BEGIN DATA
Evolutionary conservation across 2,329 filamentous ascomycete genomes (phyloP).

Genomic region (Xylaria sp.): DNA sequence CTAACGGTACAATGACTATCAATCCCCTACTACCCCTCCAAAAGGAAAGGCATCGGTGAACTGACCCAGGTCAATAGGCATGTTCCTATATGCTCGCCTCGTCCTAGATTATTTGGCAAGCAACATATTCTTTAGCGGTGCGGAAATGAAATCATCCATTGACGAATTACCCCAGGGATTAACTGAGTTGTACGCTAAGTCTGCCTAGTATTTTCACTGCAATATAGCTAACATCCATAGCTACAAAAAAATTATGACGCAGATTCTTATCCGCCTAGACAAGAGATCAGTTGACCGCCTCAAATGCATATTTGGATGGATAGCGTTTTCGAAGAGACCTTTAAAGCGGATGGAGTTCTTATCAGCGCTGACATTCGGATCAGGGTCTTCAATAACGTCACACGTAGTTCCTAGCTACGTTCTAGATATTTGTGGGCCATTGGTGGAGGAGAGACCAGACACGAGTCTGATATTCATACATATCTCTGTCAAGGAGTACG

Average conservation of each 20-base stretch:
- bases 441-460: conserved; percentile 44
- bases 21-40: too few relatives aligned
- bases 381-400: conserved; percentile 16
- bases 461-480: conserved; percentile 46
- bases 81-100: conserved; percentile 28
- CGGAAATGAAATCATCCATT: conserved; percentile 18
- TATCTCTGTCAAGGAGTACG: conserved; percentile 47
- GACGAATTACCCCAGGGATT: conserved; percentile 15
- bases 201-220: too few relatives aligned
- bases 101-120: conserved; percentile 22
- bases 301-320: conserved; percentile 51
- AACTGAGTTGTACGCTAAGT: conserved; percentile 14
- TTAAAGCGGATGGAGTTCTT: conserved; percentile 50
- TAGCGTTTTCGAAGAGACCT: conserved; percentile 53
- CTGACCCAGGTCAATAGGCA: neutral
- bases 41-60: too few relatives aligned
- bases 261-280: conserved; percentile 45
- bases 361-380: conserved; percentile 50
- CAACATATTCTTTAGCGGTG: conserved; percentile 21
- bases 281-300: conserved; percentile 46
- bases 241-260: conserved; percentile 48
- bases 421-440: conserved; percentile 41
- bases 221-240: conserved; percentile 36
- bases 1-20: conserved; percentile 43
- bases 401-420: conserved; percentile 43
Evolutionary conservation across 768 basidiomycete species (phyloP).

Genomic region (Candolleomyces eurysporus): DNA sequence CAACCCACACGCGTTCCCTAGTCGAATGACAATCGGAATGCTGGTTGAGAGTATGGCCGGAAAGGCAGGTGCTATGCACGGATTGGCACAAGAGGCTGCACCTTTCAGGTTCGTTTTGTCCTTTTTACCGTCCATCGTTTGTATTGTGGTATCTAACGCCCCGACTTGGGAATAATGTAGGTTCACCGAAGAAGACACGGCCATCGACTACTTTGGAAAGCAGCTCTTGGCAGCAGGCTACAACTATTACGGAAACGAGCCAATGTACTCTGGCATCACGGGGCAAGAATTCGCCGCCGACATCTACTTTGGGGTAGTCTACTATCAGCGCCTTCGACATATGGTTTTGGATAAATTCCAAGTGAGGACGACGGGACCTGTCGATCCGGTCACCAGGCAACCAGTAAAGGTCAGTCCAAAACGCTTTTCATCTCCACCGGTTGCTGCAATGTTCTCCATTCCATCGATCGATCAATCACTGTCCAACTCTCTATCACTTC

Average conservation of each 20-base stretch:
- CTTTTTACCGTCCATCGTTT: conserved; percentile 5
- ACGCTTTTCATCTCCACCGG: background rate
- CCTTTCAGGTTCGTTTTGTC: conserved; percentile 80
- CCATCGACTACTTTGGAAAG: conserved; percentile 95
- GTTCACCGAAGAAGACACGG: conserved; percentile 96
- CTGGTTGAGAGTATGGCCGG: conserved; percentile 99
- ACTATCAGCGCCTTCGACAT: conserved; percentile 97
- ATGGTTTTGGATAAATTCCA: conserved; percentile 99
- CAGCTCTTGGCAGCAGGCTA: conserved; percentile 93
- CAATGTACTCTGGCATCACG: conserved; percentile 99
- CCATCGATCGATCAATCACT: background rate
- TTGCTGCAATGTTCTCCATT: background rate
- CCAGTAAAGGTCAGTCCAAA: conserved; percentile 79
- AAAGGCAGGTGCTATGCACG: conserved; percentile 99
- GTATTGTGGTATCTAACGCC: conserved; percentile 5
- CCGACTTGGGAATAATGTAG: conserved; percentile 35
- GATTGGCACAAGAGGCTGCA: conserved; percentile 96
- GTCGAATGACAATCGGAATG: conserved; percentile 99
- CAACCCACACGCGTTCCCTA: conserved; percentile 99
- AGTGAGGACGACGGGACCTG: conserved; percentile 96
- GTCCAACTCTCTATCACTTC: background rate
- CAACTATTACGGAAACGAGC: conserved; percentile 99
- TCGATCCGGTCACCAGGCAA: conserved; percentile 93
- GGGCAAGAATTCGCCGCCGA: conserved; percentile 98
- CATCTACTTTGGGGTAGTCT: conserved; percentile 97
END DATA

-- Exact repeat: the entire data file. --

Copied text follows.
Evolutionary conservation across 2,329 filamentous ascomycete genomes (phyloP).

Genomic region (Xylaria sp.): DNA sequence CTAACGGTACAATGACTATCAATCCCCTACTACCCCTCCAAAAGGAAAGGCATCGGTGAACTGACCCAGGTCAATAGGCATGTTCCTATATGCTCGCCTCGTCCTAGATTATTTGGCAAGCAACATATTCTTTAGCGGTGCGGAAATGAAATCATCCATTGACGAATTACCCCAGGGATTAACTGAGTTGTACGCTAAGTCTGCCTAGTATTTTCACTGCAATATAGCTAACATCCATAGCTACAAAAAAATTATGACGCAGATTCTTATCCGCCTAGACAAGAGATCAGTTGACCGCCTCAAATGCATATTTGGATGGATAGCGTTTTCGAAGAGACCTTTAAAGCGGATGGAGTTCTTATCAGCGCTGACATTCGGATCAGGGTCTTCAATAACGTCACACGTAGTTCCTAGCTACGTTCTAGATATTTGTGGGCCATTGGTGGAGGAGAGACCAGACACGAGTCTGATATTCATACATATCTCTGTCAAGGAGTACG

Average conservation of each 20-base stretch:
- bases 441-460: conserved; percentile 44
- bases 21-40: too few relatives aligned
- bases 381-400: conserved; percentile 16
- bases 461-480: conserved; percentile 46
- bases 81-100: conserved; percentile 28
- CGGAAATGAAATCATCCATT: conserved; percentile 18
- TATCTCTGTCAAGGAGTACG: conserved; percentile 47
- GACGAATTACCCCAGGGATT: conserved; percentile 15
- bases 201-220: too few relatives aligned
- bases 101-120: conserved; percentile 22
- bases 301-320: conserved; percentile 51
- AACTGAGTTGTACGCTAAGT: conserved; percentile 14
- TTAAAGCGGATGGAGTTCTT: conserved; percentile 50
- TAGCGTTTTCGAAGAGACCT: conserved; percentile 53
- CTGACCCAGGTCAATAGGCA: neutral
- bases 41-60: too few relatives aligned
- bases 261-280: conserved; percentile 45
- bases 361-380: conserved; percentile 50
- CAACATATTCTTTAGCGGTG: conserved; percentile 21
- bases 281-300: conserved; percentile 46
- bases 241-260: conserved; percentile 48
- bases 421-440: conserved; percentile 41
- bases 221-240: conserved; percentile 36
- bases 1-20: conserved; percentile 43
- bases 401-420: conserved; percentile 43
Evolutionary conservation across 768 basidiomycete species (phyloP).

Genomic region (Candolleomyces eurysporus): DNA sequence CAACCCACACGCGTTCCCTAGTCGAATGACAATCGGAATGCTGGTTGAGAGTATGGCCGGAAAGGCAGGTGCTATGCACGGATTGGCACAAGAGGCTGCACCTTTCAGGTTCGTTTTGTCCTTTTTACCGTCCATCGTTTGTATTGTGGTATCTAACGCCCCGACTTGGGAATAATGTAGGTTCACCGAAGAAGACACGGCCATCGACTACTTTGGAAAGCAGCTCTTGGCAGCAGGCTACAACTATTACGGAAACGAGCCAATGTACTCTGGCATCACGGGGCAAGAATTCGCCGCCGACATCTACTTTGGGGTAGTCTACTATCAGCGCCTTCGACATATGGTTTTGGATAAATTCCAAGTGAGGACGACGGGACCTGTCGATCCGGTCACCAGGCAACCAGTAAAGGTCAGTCCAAAACGCTTTTCATCTCCACCGGTTGCTGCAATGTTCTCCATTCCATCGATCGATCAATCACTGTCCAACTCTCTATCACTTC

Average conservation of each 20-base stretch:
- CTTTTTACCGTCCATCGTTT: conserved; percentile 5
- ACGCTTTTCATCTCCACCGG: background rate
- CCTTTCAGGTTCGTTTTGTC: conserved; percentile 80
- CCATCGACTACTTTGGAAAG: conserved; percentile 95
- GTTCACCGAAGAAGACACGG: conserved; percentile 96
- CTGGTTGAGAGTATGGCCGG: conserved; percentile 99
- ACTATCAGCGCCTTCGACAT: conserved; percentile 97
- ATGGTTTTGGATAAATTCCA: conserved; percentile 99
- CAGCTCTTGGCAGCAGGCTA: conserved; percentile 93
- CAATGTACTCTGGCATCACG: conserved; percentile 99
- CCATCGATCGATCAATCACT: background rate
- TTGCTGCAATGTTCTCCATT: background rate
- CCAGTAAAGGTCAGTCCAAA: conserved; percentile 79
- AAAGGCAGGTGCTATGCACG: conserved; percentile 99
- GTATTGTGGTATCTAACGCC: conserved; percentile 5
- CCGACTTGGGAATAATGTAG: conserved; percentile 35
- GATTGGCACAAGAGGCTGCA: conserved; percentile 96
- GTCGAATGACAATCGGAATG: conserved; percentile 99
- CAACCCACACGCGTTCCCTA: conserved; percentile 99
- AGTGAGGACGACGGGACCTG: conserved; percentile 96
- GTCCAACTCTCTATCACTTC: background rate
- CAACTATTACGGAAACGAGC: conserved; percentile 99
- TCGATCCGGTCACCAGGCAA: conserved; percentile 93
- GGGCAAGAATTCGCCGCCGA: conserved; percentile 98
- CATCTACTTTGGGGTAGTCT: conserved; percentile 97